BY NATHAN DUKE
The Academy of Motion Picture Arts and Sciences came under fire last year after its nominations were found to be lacking in diversity, sparking a backlash known as “Oscars So White.”
After this year’s Oscar nominees were unveiled in January, it became clear that the Academy Awards had paid attention to last year’s criticisms. And how couldn’t they?
This year’s slate of nominated films is among the most diverse ever assembled in the academy’s history, but those who argue against fulfilling quotas for nominations won’t have room to gripe. If people of color have been more widely represented among this year’s nominees, one of the reasons is that 2016 was a landmark year for black cinema.
Three of the nine films in the Best Picture category—Barry Jenkins’ critically adored “Moonlight,” Denzel Washington’s adaptation of August Wilson’s play “Fences” and Theodore Melfi’s “Hidden Figures”—examined the black experience in America. At least one other film regarding race relations—Jeff Nichols’ “Loving”—nabbed a Best Actress nomination for Ruth Negga.
And between the three Best Picture nominees, there was a total of 15 nominations—eight for “Moonlight,” four for “Fences” and three for “Hidden Figures.”
Most remarkably, perhaps, was the fact that the three documentaries that are considered the most likely to win an Oscar make up a remarkable diorama of race relations in the 20th and 21st centuries—Ezra Edelman’s incredible eight-hour “O.J. Made in America,” Ava DuVernay’s powerful prison-system doc “13th” and Raoul Peck’s “I Am Not Your Negro,” which uses author James Baldwin as a window into the Civil Rights Movement.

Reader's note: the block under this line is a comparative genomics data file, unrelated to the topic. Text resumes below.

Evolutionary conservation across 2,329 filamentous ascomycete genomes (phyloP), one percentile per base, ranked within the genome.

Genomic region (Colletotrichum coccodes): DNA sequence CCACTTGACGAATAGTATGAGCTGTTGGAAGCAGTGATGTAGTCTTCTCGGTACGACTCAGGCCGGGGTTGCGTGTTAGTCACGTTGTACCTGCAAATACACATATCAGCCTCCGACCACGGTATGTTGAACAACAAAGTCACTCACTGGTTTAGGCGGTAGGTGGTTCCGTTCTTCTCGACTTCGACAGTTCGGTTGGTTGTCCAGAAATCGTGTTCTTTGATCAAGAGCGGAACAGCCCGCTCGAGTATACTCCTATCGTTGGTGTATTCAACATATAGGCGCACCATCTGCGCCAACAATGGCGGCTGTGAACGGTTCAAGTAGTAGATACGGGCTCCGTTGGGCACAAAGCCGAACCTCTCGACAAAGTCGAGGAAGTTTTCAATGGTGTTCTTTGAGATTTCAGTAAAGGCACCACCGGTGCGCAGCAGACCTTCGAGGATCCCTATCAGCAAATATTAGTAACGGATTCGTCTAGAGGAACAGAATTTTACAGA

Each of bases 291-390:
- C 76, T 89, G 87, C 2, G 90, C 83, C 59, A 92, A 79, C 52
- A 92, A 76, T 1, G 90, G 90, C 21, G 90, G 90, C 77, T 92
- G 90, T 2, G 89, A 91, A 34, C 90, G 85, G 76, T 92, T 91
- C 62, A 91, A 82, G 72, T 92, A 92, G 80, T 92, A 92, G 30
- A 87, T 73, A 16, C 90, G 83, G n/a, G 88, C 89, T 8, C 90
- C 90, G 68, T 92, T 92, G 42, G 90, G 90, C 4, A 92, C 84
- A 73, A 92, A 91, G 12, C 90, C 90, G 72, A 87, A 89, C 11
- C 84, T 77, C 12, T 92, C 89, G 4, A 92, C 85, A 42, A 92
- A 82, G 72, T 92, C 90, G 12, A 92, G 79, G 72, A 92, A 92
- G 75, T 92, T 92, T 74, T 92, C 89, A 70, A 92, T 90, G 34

The year’s diverse roster also includes a Best Picture nominee featuring an India-themed story and lead (“Lion”), a documentary about the European migration crisis (“Fire at Sea”) and movies in the Best Foreign Film category—which is often the sole place to find a diverse array of films—that focus on everything from life in Iran (“The Salesman”) or among Pacific Islanders (Australia’s “Tanna”) to feminism and workplace sexism (Germany’s “Toni Erdmann”).
Since the beginning of the 20th century, there have been—prior to this year— exactly seven movies nominated for Best Picture that reflected the black experience in the United States. Three of the films (“Selma,” “12 Years a Slave” and “Precious”) were made by black filmmakers, while the other four (“Django Unchained,” “Beasts of the Southern Wild,” “The Help” and “Ray”) were by white directors.
And with his nomination, Jenkins became the fourth black filmmaker to get the nod. Previous nominees were Steve McQueen (for 2013’s “12 Years a Slave”), Lee Daniels (for 2009’s “Precious”) and John Singleton (for 1991’s “Boyz n the Hood”). And yes, you read that correctly: Spike Lee has never been nominated for Best Director.
Black History Month is coming to a close, and a great way to round out February is to watch the four nominated films (“Fences,” “Hidden Figures,” “O.J. Made in America” and “I Am Not Your Negro”) that focus on the black experience in the 20th century; one that explores it now (“Moonlight”); and another that looks at both (“13th”).
This year’s Grammy Awards raised a few eyebrows after Beyoncé’s widely praised “Lemonade” lost the three top prizes for which it was nominated, even prompting winner Adele to question her wins. Perhaps the Grammys will follow the Oscars’ example next year.